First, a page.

Motors and drives, ubiquitous in industrial settings, can and do fail. To prolong motor life and save energy, five tests or inspections are frequently recommended: thermal, vibration, shaft alignment, insulation resistance and electrical measurements. All are fairly quick and easy to complete using handheld tools and the tests tell you a lot about system performance.
In addition, new wireless tools enable you to centrally capture, store and save data about the equipment in real-time or over time, including when the equipment is operational. With wireless meters, shut the system down, lock out, hook up a meter, close the panel door, re-engage, and start monitoring measurements.
Here is a brief rundown of five essential tests for motors and drives:
1. Thermal inspection of the electrical and mechanical motor components with an infrared camera or infrared thermometer. High temperatures alone don't necessarily signal a problem, but a component with a higher temperature than similar components, or a rise in temperature, might mean something is amiss.
2. Vibration analysis with the Fluke 810 Handheld Vibration Tester, can detect unbalance, misalignment, roller bearing problems, and looseness. Fluke handheld vibration meters and testers carry a database of good/bad readings, dynamically compare vibration signals, and can even give you a diagnosis or a condition indication on the spot, depending on the sophistication of the tool.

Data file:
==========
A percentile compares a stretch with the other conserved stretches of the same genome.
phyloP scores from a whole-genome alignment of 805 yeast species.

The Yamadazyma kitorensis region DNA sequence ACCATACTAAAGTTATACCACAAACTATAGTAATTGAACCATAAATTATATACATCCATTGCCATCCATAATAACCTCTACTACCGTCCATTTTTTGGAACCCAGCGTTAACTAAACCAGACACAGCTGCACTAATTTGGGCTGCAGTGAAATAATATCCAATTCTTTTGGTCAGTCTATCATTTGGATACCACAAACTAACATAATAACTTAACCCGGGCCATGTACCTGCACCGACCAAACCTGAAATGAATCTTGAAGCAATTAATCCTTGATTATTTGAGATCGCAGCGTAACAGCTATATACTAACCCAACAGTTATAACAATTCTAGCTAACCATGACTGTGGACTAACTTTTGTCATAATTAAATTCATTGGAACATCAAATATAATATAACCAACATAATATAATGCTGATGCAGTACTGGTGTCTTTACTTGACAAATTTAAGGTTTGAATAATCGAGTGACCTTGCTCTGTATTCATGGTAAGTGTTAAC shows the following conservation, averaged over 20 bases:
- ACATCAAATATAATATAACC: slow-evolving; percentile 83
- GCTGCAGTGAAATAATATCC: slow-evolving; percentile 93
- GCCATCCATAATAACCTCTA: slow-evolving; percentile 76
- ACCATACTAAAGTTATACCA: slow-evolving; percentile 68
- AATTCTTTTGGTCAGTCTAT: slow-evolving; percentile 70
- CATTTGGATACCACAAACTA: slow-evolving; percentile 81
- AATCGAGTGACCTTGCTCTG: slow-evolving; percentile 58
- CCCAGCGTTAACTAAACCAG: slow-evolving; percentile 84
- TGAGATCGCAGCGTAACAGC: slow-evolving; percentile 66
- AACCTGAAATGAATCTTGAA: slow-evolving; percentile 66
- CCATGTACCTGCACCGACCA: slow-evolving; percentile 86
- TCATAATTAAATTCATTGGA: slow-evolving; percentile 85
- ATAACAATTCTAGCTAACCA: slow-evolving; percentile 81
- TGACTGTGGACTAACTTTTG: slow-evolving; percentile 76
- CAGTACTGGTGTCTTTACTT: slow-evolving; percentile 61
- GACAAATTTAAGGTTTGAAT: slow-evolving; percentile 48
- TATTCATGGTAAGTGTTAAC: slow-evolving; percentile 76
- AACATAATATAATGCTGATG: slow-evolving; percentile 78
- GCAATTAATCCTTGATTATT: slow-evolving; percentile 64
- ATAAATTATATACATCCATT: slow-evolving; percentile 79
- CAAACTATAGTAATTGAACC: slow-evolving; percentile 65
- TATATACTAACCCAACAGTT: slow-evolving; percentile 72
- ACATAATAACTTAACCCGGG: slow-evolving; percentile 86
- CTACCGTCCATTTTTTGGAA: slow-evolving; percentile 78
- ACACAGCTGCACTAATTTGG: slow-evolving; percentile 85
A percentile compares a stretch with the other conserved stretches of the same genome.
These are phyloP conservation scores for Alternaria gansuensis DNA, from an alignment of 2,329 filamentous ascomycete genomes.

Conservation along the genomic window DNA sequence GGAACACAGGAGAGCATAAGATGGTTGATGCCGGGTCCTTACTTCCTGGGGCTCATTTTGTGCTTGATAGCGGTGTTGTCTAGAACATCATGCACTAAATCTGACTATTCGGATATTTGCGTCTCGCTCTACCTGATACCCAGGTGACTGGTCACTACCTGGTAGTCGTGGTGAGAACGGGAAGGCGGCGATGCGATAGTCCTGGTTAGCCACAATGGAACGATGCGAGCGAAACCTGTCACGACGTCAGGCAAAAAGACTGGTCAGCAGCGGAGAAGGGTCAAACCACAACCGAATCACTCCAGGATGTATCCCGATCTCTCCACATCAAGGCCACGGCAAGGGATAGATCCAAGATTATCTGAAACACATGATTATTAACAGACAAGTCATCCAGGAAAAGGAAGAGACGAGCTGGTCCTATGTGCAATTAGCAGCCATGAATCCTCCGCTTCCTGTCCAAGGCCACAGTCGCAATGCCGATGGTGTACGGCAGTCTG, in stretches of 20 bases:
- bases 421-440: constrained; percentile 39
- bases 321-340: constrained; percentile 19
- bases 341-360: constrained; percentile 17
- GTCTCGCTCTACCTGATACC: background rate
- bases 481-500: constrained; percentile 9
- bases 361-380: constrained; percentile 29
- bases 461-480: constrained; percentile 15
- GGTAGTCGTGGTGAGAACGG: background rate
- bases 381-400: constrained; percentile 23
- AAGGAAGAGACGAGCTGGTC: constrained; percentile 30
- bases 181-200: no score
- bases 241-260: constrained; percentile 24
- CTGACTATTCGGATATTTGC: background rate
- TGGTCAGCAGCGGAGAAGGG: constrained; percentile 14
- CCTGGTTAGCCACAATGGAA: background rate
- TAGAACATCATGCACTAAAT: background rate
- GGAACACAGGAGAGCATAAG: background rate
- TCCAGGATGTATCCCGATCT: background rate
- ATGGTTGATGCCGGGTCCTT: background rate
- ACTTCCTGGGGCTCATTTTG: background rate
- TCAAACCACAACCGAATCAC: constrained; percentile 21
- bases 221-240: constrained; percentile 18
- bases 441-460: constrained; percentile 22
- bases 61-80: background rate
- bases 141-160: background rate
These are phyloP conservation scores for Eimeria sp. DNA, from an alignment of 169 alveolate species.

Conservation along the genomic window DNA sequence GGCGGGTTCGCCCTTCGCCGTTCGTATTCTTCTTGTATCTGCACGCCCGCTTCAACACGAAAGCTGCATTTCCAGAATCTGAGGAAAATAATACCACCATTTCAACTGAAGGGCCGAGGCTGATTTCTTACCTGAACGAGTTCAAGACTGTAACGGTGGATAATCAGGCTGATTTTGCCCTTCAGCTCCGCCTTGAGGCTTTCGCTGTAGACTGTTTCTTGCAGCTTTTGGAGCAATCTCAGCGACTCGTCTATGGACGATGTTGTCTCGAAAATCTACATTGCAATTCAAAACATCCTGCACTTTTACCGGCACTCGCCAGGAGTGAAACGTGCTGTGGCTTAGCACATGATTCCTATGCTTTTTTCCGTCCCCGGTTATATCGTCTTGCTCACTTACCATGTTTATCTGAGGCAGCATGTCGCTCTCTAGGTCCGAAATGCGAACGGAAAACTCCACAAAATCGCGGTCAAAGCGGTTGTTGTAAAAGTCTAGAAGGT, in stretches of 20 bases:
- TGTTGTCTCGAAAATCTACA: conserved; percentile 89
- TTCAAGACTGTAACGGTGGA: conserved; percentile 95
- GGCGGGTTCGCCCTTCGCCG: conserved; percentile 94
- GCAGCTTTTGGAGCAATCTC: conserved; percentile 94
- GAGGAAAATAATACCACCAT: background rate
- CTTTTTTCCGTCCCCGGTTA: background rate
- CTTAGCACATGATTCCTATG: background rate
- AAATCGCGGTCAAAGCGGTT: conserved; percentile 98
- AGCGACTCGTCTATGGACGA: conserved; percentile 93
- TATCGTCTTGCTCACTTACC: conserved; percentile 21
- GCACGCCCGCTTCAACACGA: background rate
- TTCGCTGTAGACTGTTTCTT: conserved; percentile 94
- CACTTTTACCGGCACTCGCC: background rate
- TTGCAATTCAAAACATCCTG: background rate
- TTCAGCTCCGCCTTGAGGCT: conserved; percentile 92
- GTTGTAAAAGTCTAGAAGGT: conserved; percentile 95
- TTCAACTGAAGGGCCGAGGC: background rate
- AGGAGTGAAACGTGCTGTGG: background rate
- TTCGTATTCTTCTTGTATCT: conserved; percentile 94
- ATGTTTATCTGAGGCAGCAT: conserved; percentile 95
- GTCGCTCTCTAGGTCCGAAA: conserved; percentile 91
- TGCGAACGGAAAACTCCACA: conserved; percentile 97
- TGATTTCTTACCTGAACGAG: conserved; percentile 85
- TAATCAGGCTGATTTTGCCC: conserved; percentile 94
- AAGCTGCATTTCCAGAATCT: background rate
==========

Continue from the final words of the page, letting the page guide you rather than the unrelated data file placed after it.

3. Insulation resistance testing can enable you to get a motor back into operation the easy way, by simply replacing a cable. An insulation multimeter like the Fluke 1587 combines the function of insulation resistance testing with all of the most common digital multimeter functions. Measuring the insulation resistance of motor windings, you can detect deterioration caused by heat, age, corrosion, dirt, moisture, and excessive vibration before the motor fails.
4. Electrical current unbalance is a common root cause of motor overheating. Current unbalance can be caused by several different things, including power delivery problems, low voltage on one leg, or insulation resistance breakdown inside the motor windings. An instrument such as the Fluke 435-II Three-Phase Power Quality Analyzer can check all three legs of a three-phase system at the same time, and can detect transient voltage as well. An ac current clamp meter can also check the current draw on each of the three legs. With the Fluke ac3000FC and a Fluke Connect application readings can even be taken while the machine is in operation and the measurements can be easily saved and shared using a smart phone.
5. Shaft misalignment can mean thousands of dollars lost per year in replacement bearings, repair time and unplanned downtown, not counting the years off the machine’s useful life. The Fluke 830 Laser Shaft Alignment tool gives fast, accurate and actionable answers--and real-time feedback to quickly align a shaft.
Rugged and reliable for work in any environment
For more information on Electrical Safety, see our online course available at the Fluke eLearning Center.